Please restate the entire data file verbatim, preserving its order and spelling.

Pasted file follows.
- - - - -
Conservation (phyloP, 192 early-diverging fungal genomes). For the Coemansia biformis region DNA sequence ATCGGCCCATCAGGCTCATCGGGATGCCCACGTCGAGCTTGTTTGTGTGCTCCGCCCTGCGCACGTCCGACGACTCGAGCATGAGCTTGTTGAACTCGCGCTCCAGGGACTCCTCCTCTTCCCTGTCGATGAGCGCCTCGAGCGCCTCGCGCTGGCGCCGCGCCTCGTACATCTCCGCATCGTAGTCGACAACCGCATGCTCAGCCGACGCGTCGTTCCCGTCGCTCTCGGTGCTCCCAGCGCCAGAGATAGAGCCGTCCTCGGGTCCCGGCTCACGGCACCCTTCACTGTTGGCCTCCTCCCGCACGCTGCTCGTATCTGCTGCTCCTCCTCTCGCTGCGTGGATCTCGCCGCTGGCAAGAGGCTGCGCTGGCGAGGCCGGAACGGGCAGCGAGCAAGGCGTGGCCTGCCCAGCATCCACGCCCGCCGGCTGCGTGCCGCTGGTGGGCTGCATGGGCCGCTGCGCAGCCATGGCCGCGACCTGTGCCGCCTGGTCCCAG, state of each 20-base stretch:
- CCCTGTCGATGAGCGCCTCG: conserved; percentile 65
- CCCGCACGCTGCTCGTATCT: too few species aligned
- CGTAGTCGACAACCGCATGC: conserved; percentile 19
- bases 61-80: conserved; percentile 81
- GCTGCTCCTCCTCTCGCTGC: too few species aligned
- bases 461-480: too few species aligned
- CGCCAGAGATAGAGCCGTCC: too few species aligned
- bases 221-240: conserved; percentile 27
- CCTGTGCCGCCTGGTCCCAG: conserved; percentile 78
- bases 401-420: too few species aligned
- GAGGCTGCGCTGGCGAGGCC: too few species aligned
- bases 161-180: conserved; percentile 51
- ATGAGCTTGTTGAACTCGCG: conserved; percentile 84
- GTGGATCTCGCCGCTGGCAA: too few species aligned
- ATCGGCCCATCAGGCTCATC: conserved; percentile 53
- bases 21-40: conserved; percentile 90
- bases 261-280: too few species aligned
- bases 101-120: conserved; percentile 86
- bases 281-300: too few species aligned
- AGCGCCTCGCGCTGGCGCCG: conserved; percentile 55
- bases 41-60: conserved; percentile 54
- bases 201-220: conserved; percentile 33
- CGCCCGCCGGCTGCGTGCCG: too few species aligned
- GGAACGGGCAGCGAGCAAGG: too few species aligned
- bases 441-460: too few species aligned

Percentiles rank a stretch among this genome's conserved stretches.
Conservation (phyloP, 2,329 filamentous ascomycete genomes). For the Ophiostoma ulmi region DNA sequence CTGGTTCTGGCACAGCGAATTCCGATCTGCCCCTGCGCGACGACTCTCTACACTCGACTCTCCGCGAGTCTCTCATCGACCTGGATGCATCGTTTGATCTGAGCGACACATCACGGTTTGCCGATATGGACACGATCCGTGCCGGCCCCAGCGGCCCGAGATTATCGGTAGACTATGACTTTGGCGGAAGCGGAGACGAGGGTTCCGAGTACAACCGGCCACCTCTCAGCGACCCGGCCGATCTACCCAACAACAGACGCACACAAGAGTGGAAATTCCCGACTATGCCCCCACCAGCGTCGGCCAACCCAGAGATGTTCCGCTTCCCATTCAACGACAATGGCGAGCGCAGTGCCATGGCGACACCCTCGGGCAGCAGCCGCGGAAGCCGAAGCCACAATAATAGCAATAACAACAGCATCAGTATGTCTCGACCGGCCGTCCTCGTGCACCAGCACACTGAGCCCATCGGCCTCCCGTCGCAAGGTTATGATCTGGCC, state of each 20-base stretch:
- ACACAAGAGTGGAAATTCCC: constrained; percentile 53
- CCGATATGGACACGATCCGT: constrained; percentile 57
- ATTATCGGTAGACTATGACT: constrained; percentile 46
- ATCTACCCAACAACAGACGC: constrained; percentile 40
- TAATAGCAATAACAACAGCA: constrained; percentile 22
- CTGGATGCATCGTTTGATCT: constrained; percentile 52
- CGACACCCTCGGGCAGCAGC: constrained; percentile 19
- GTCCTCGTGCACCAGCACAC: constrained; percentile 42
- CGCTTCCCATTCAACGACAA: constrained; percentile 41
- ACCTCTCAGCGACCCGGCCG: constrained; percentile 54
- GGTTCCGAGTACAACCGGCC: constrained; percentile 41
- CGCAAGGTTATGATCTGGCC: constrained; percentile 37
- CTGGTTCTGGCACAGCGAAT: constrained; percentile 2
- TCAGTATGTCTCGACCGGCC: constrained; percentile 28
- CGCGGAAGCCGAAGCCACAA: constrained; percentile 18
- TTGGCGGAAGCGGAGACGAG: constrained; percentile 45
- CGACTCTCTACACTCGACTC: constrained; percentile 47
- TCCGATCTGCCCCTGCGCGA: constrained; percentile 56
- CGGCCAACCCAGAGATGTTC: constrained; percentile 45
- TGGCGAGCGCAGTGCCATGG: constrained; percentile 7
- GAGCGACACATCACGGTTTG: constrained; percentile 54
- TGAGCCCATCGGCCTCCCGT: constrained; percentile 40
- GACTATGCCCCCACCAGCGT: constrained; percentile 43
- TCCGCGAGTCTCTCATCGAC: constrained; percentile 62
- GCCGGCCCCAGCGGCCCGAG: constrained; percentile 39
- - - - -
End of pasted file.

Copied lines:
Conservation (phyloP, 192 early-diverging fungal genomes). For the Coemansia biformis region DNA sequence ATCGGCCCATCAGGCTCATCGGGATGCCCACGTCGAGCTTGTTTGTGTGCTCCGCCCTGCGCACGTCCGACGACTCGAGCATGAGCTTGTTGAACTCGCGCTCCAGGGACTCCTCCTCTTCCCTGTCGATGAGCGCCTCGAGCGCCTCGCGCTGGCGCCGCGCCTCGTACATCTCCGCATCGTAGTCGACAACCGCATGCTCAGCCGACGCGTCGTTCCCGTCGCTCTCGGTGCTCCCAGCGCCAGAGATAGAGCCGTCCTCGGGTCCCGGCTCACGGCACCCTTCACTGTTGGCCTCCTCCCGCACGCTGCTCGTATCTGCTGCTCCTCCTCTCGCTGCGTGGATCTCGCCGCTGGCAAGAGGCTGCGCTGGCGAGGCCGGAACGGGCAGCGAGCAAGGCGTGGCCTGCCCAGCATCCACGCCCGCCGGCTGCGTGCCGCTGGTGGGCTGCATGGGCCGCTGCGCAGCCATGGCCGCGACCTGTGCCGCCTGGTCCCAG, state of each 20-base stretch:
- CCCTGTCGATGAGCGCCTCG: conserved; percentile 65
- CCCGCACGCTGCTCGTATCT: too few species aligned
- CGTAGTCGACAACCGCATGC: conserved; percentile 19
- bases 61-80: conserved; percentile 81
- GCTGCTCCTCCTCTCGCTGC: too few species aligned
- bases 461-480: too few species aligned
- CGCCAGAGATAGAGCCGTCC: too few species aligned
- bases 221-240: conserved; percentile 27
- CCTGTGCCGCCTGGTCCCAG: conserved; percentile 78
- bases 401-420: too few species aligned
- GAGGCTGCGCTGGCGAGGCC: too few species aligned
- bases 161-180: conserved; percentile 51
- ATGAGCTTGTTGAACTCGCG: conserved; percentile 84
- GTGGATCTCGCCGCTGGCAA: too few species aligned
- ATCGGCCCATCAGGCTCATC: conserved; percentile 53
- bases 21-40: conserved; percentile 90
- bases 261-280: too few species aligned
- bases 101-120: conserved; percentile 86
- bases 281-300: too few species aligned
- AGCGCCTCGCGCTGGCGCCG: conserved; percentile 55
- bases 41-60: conserved; percentile 54
- bases 201-220: conserved; percentile 33
- CGCCCGCCGGCTGCGTGCCG: too few species aligned
- GGAACGGGCAGCGAGCAAGG: too few species aligned
- bases 441-460: too few species aligned

Percentiles rank a stretch among this genome's conserved stretches.
Conservation (phyloP, 2,329 filamentous ascomycete genomes). For the Ophiostoma ulmi region DNA sequence CTGGTTCTGGCACAGCGAATTCCGATCTGCCCCTGCGCGACGACTCTCTACACTCGACTCTCCGCGAGTCTCTCATCGACCTGGATGCATCGTTTGATCTGAGCGACACATCACGGTTTGCCGATATGGACACGATCCGTGCCGGCCCCAGCGGCCCGAGATTATCGGTAGACTATGACTTTGGCGGAAGCGGAGACGAGGGTTCCGAGTACAACCGGCCACCTCTCAGCGACCCGGCCGATCTACCCAACAACAGACGCACACAAGAGTGGAAATTCCCGACTATGCCCCCACCAGCGTCGGCCAACCCAGAGATGTTCCGCTTCCCATTCAACGACAATGGCGAGCGCAGTGCCATGGCGACACCCTCGGGCAGCAGCCGCGGAAGCCGAAGCCACAATAATAGCAATAACAACAGCATCAGTATGTCTCGACCGGCCGTCCTCGTGCACCAGCACACTGAGCCCATCGGCCTCCCGTCGCAAGGTTATGATCTGGCC, state of each 20-base stretch:
- ACACAAGAGTGGAAATTCCC: constrained; percentile 53
- CCGATATGGACACGATCCGT: constrained; percentile 57
- ATTATCGGTAGACTATGACT: constrained; percentile 46
- ATCTACCCAACAACAGACGC: constrained; percentile 40
- TAATAGCAATAACAACAGCA: constrained; percentile 22
- CTGGATGCATCGTTTGATCT: constrained; percentile 52
- CGACACCCTCGGGCAGCAGC: constrained; percentile 19
- GTCCTCGTGCACCAGCACAC: constrained; percentile 42
- CGCTTCCCATTCAACGACAA: constrained; percentile 41
- ACCTCTCAGCGACCCGGCCG: constrained; percentile 54
- GGTTCCGAGTACAACCGGCC: constrained; percentile 41
- CGCAAGGTTATGATCTGGCC: constrained; percentile 37
- CTGGTTCTGGCACAGCGAAT: constrained; percentile 2
- TCAGTATGTCTCGACCGGCC: constrained; percentile 28
- CGCGGAAGCCGAAGCCACAA: constrained; percentile 18
- TTGGCGGAAGCGGAGACGAG: constrained; percentile 45
- CGACTCTCTACACTCGACTC: constrained; percentile 47
- TCCGATCTGCCCCTGCGCGA: constrained; percentile 56
- CGGCCAACCCAGAGATGTTC: constrained; percentile 45
- TGGCGAGCGCAGTGCCATGG: constrained; percentile 7
- GAGCGACACATCACGGTTTG: constrained; percentile 54
- TGAGCCCATCGGCCTCCCGT: constrained; percentile 40
- GACTATGCCCCCACCAGCGT: constrained; percentile 43
- TCCGCGAGTCTCTCATCGAC: constrained; percentile 62
- GCCGGCCCCAGCGGCCCGAG: constrained; percentile 39